Study of Gene Activity in Endothelial Cells Aims to Better Treat PAH
Potential targets to treat pulmonary arterial hypertension (PAH) were identified by analyzing the gene activity of individual lung endothelial cells isolated from a mouse model of the disease.
Study results were validated by cross-referencing them with rat and human gene activity datasets.
“The identification of distinct molecular mechanisms and potential therapeutic targets is crucial for the future development of pharmacological interventions targeting endothelial dysfunction,” the researchers wrote.
The study, “Single-cell RNA-seq profiling of mouse endothelial cells in response to pulmonary arterial hypertension,” was published in the journal Cardiovascular Research.
PAH is thought to be triggered by a combination of genetic and environmental factors that damage endothelial cells, the thin layer of cells that line blood vessels and are “involved in the primary vascular changes leading to PAH.” This damage causes structural alterations in pulmonary vessels and inflammation, increasing blood pressure.
Changes in gene activity (or gene expression) in PAH have been investigated at the whole-organ and tissue level. Still, many different subtypes of endothelial cells contribute to the disease throughout its development. Single-cell RNA-sequencing allows for gene expression to be measured in individual cell types, helping scientists to identify specific cell populations directly involved in PAH.
Using a mouse model of pulmonary hypertension, researchers at the University of Edinburgh, along with colleagues, carried out single-cell RNA sequencing of isolated lung endothelial cells to examine disease-related changes in gene expression that may help to identify potential therapeutic targets.
“We aimed to characterise endothelial cell (EC) dynamics in PAH at single-cell resolution,” the team wrote.
Using mice with induced PAH and a control group without it, they isolated distinct subpopulations of endothelial cells, including two types from tiny blood vessels known as capillaries (called capillaryA and capillaryB), and artery and vein ECs. A subgroup with high levels of lymphatic markers was also found, plus another defined as proliferating (growing) due to high cell cycle-related gene expression.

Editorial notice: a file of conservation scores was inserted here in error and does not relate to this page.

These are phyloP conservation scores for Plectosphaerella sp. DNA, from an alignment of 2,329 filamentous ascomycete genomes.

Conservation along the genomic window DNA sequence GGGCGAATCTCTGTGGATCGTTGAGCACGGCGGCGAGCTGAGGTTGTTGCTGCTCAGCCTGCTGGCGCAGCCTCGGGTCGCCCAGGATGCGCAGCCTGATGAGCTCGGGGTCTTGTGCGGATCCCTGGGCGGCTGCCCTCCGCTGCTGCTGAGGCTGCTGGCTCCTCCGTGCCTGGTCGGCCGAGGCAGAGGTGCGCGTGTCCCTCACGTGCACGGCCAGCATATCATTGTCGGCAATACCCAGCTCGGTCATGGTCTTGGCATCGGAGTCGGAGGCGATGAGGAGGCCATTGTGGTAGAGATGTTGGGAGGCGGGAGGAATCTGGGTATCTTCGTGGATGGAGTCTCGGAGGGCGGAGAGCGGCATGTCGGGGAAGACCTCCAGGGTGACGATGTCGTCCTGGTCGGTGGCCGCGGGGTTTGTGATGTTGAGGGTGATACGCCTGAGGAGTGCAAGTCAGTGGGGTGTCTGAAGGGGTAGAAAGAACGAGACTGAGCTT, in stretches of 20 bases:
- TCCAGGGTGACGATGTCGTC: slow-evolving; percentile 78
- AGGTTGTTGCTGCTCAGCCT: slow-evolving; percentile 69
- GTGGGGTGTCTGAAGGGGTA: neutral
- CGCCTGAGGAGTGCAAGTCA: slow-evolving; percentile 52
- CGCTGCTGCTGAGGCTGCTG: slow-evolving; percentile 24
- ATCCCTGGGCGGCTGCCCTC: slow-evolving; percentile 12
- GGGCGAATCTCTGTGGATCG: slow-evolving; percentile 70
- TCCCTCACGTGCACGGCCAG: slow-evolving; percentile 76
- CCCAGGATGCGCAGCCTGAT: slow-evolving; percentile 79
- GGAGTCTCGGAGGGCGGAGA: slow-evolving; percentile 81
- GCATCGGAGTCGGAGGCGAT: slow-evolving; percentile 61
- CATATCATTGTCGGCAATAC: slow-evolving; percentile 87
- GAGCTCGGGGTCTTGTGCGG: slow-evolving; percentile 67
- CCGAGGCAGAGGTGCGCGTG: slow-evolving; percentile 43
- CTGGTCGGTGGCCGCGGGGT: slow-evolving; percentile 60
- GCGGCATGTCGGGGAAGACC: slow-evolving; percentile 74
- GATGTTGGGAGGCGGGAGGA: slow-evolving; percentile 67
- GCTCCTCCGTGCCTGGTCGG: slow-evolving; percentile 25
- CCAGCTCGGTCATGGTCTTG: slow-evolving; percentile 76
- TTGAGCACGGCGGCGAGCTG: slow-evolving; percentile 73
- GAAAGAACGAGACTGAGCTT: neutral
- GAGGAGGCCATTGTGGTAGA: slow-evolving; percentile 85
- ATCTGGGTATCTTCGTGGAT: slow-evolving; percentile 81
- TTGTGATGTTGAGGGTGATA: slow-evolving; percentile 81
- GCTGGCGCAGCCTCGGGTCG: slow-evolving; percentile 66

Gene expression analysis, conducted on each type of endothelial cell, was compared between PAH and control mice to identify genes with different levels of activity, called differentially expressed genes (DEGs).
Overall, 222 DEGs were detected with more differentially expressed genes found in the artery ECs, and both capillary EC types compared to the vein and lymphatic ECs. Proliferating endothelial cells did not show PAH-specific expression changes.
The expression of 17 genes involved in immune responses was higher (upregulated) in artery ECs in PAH. The greatest increase was seen in genes that encode for proteins that are part of the major histocompatibility complex class II (MHC-II) and the related protein Cd74 in the artery and capillaryA ECs, which supported “a role for ECs in the inflammatory response in PAH,” the researchers wrote.
In capillaryB cells, 37 genes showed a stronger response to PAH, which involved cell localization, cell death, and the growth of new blood vessels (angiogenesis). Among these 37 genes, the presence of three genes, Cd34, Plaur, Apln, are known to be active in cells at the tip of growing blood vessels, suggesting “angiogenic regulatory pathways are activated in CapillaryB ECs and enhanced in PAH,” the scientists wrote.
To confirm the relevance of these data, the team examined whether the expression of human genes with PAH-associated mutations were also altered in the mouse data.
From 12 genes known to drive PAH, four common genes were identified: Aquaporin (Aqp1), Caveolin1 (Cav1), Bone Morphogenetic Protein Receptor Type (Bmpr2), and Endoglin (Eng). Aqp1 had the greatest change in expression and was upregulated in artery, vein, capillaryA, and lymphatic ECs. Cav1 was also upregulated, whereas Bmpr2 and Eng were down-regulated.
Further analysis compared these data to previously determined EC responses to PAH in rats and humans conducted by whole-lung single-cell RNA-sequencing. Overall, the team found 51% of the genes seen to be upregulated in the mice were also differentially expressed in rats or humans, with 20 genes commonly regulated in all three species.
As artery and capillaryA cells had a high number of upregulated genes in the PAH mouse, DEGs that were in common in these cell types were assessed. Three genes (Cd74, Sparc, Slc6a6) were upregulated in artery ECs in all three species, and five (Sparc, Cd81, Anxa2, Id3, Slc9a3r2) were upregulated in capillaryA ECs in mice, rats, and people as well.
Along with CD74, the MHC-II complex genes were also upregulated in human PAH, “suggesting the importance of this pathway,” the scientists added.
The role of CD74 was then characterized by suppressing its expression in human cells. CD74 deficiency led to a decrease in endothelial cell growth and a loss of barrier function, which separates blood from tissue, that supported an “important contribution of CD74 to EC function,” the researchers wrote.
“Overall, our study provides high resolution insights into the diversity of EC subpopulation responses to pulmonary hypertension and highlights novel candidates for future therapeutic development,” the team concluded.